Supporters of ousted Egyptian president Mohamed Morsi marched by the thousands
Friday in Cairo and elsewhere amid tightened security.
As Egyptians left mosques after noon prayers, Cairo police blocked access to areas expected to be destinations for marchers, Ahram Online reported.
Across the Nile River, in Giza, security forces fired into the air and lobbed tear gas to prevent marchers in the Mohandessin neighborhood from approaching Sphinx Square. An officer warned that anyone crossing into the square would be arrested.
Similar protests were reported in the north, Upper Egypt and the Nile Delta.
The interior minister announced before the protests live ammunition would be used in "legitimate self-defense" against protesters.
The National Alliance to Support Legitimacy said Wednesday the Friday protests would mark "the beginning of a civil disobedience campaign to pressure the putschists to end the coup."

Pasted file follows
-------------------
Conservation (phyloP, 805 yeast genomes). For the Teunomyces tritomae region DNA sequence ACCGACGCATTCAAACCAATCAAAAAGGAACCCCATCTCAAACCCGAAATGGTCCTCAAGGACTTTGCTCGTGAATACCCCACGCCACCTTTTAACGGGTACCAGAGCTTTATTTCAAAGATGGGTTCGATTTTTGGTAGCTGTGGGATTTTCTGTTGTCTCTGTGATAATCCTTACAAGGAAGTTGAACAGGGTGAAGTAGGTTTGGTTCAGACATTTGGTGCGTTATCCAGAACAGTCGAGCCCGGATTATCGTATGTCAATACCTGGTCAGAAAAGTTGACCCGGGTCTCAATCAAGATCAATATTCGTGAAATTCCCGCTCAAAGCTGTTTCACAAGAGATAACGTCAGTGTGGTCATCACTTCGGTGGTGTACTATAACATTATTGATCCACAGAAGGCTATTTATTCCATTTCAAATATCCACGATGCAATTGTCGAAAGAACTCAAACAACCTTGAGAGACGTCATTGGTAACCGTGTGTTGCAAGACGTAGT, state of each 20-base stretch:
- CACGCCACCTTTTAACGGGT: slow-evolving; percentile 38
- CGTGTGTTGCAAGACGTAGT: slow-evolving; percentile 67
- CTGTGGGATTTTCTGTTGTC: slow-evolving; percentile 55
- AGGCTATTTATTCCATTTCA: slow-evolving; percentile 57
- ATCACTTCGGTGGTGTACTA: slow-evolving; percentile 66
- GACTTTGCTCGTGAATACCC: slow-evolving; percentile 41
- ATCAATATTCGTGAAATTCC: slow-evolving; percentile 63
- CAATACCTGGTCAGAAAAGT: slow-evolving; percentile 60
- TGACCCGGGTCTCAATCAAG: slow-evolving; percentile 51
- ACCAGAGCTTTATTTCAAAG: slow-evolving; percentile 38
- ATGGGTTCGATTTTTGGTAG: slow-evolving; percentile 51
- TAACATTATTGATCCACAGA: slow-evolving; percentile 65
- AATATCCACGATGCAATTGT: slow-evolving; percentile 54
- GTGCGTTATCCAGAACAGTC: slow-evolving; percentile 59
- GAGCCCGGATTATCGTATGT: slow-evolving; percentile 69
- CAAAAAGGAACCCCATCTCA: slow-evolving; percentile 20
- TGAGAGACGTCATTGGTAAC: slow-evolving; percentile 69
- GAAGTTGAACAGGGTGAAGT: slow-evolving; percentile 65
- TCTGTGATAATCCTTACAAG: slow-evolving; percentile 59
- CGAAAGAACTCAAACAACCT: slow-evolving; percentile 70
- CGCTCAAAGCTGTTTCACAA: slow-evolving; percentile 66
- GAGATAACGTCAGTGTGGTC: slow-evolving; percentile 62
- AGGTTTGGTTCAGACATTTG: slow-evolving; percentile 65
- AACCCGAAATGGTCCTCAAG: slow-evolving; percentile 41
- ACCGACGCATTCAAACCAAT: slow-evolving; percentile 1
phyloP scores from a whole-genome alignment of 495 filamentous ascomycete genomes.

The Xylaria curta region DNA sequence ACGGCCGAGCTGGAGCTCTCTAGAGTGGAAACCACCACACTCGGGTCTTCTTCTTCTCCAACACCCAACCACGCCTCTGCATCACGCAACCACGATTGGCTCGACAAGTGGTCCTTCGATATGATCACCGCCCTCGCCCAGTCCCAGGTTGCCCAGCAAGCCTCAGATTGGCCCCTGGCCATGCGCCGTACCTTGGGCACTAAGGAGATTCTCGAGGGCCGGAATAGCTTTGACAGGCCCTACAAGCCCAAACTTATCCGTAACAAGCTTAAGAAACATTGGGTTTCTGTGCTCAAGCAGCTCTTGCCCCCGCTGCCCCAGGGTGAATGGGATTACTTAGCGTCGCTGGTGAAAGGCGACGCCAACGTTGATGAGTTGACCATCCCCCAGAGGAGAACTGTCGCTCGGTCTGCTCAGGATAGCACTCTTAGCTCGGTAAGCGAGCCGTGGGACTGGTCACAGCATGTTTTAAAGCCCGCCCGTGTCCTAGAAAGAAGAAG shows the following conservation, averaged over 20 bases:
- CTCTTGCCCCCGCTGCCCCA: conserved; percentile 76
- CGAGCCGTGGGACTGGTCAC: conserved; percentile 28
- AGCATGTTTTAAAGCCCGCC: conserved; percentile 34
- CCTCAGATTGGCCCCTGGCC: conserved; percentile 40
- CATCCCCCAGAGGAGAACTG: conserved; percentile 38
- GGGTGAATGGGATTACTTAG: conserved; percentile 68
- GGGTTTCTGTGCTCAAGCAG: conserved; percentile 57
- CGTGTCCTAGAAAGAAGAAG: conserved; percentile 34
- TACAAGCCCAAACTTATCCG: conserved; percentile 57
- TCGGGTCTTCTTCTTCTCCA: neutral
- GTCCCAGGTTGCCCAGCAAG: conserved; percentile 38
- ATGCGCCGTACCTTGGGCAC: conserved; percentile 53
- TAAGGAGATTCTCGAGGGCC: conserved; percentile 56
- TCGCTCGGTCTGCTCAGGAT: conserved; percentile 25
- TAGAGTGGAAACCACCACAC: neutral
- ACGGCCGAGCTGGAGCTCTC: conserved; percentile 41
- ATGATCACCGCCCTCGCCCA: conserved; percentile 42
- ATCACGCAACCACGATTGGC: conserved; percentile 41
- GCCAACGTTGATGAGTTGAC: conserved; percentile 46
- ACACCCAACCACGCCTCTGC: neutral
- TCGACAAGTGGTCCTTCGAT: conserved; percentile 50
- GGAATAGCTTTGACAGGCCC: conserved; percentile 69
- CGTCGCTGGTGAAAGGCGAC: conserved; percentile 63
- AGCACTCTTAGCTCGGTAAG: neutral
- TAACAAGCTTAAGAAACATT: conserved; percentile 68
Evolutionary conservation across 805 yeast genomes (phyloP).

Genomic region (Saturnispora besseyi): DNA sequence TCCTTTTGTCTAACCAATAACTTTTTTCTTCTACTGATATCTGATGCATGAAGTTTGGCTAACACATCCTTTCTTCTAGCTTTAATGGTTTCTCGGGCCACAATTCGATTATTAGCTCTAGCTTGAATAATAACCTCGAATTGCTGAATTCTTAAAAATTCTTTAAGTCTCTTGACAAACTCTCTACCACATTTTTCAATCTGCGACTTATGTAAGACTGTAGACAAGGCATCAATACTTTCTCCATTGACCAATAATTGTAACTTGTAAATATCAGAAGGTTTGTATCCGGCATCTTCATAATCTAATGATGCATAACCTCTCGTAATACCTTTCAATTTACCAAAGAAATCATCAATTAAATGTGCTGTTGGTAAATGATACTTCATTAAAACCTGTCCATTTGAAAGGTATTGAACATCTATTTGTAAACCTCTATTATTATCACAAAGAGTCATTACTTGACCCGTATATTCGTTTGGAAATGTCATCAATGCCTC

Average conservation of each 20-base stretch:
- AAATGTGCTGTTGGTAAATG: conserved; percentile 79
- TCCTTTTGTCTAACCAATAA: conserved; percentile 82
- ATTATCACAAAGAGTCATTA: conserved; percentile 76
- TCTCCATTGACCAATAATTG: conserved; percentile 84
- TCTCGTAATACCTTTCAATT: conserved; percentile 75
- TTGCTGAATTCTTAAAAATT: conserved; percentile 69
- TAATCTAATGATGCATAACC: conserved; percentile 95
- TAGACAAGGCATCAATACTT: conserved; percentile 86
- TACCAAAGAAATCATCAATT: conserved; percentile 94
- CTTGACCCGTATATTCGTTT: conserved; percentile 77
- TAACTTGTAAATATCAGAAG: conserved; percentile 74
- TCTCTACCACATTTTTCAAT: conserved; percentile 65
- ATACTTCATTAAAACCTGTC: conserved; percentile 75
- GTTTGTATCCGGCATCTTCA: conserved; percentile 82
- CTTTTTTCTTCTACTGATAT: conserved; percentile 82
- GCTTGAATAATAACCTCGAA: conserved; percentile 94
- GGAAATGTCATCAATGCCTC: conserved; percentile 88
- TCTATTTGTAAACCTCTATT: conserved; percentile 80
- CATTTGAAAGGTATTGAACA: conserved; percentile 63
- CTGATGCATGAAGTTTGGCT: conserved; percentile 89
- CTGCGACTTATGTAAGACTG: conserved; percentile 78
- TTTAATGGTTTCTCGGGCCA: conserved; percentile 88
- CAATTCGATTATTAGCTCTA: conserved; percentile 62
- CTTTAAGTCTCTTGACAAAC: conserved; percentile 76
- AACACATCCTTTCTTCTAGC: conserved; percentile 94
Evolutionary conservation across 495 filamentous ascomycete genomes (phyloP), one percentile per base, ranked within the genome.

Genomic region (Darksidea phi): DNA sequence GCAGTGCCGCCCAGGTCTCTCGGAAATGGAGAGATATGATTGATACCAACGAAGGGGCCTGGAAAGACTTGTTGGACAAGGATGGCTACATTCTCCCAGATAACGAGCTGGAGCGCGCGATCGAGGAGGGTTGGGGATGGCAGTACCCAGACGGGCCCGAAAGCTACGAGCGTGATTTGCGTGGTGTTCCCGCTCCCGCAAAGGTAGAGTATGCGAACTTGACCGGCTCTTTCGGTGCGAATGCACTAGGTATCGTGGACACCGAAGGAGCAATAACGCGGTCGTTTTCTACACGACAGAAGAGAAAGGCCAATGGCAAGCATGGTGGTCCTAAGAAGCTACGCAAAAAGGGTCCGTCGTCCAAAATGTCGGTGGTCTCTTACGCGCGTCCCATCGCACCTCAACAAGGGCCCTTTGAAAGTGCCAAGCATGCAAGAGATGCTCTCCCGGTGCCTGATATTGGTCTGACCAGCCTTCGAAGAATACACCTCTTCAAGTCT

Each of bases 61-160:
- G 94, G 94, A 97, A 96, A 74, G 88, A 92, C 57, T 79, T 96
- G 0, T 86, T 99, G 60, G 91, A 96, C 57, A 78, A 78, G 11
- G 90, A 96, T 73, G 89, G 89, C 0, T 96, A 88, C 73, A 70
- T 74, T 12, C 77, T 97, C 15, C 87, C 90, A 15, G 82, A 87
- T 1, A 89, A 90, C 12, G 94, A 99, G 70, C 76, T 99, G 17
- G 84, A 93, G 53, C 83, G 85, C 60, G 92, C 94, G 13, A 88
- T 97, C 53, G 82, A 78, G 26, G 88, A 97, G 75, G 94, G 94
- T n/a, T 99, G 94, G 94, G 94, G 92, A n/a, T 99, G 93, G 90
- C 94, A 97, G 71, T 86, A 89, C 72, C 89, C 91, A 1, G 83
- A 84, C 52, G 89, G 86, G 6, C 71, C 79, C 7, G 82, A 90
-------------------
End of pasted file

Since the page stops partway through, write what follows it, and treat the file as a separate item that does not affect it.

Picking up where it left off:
Muslim Brotherhood protests in Egypt Friday could be "significantly bigger" than previous demonstrations, a former member said.
The Muslim Brotherhood, which supports Morsi, has been protesting the killing of more than 300 people during a violent dispersal of two pro-Morsi camps in Cairo.
About 1,800 pro-Morsi supporters were arrested after last week's protest.
The Interior Ministry said it planned to enhance security at main government buildings.
Military spokesman Ahmed Ali warned Egyptians about the possible impersonation of army personnel "by violent, armed elements [aiming] to assault citizens and drive a wedge between the army and the people."
He urged people to ask army personnel for identification when dealing with them.
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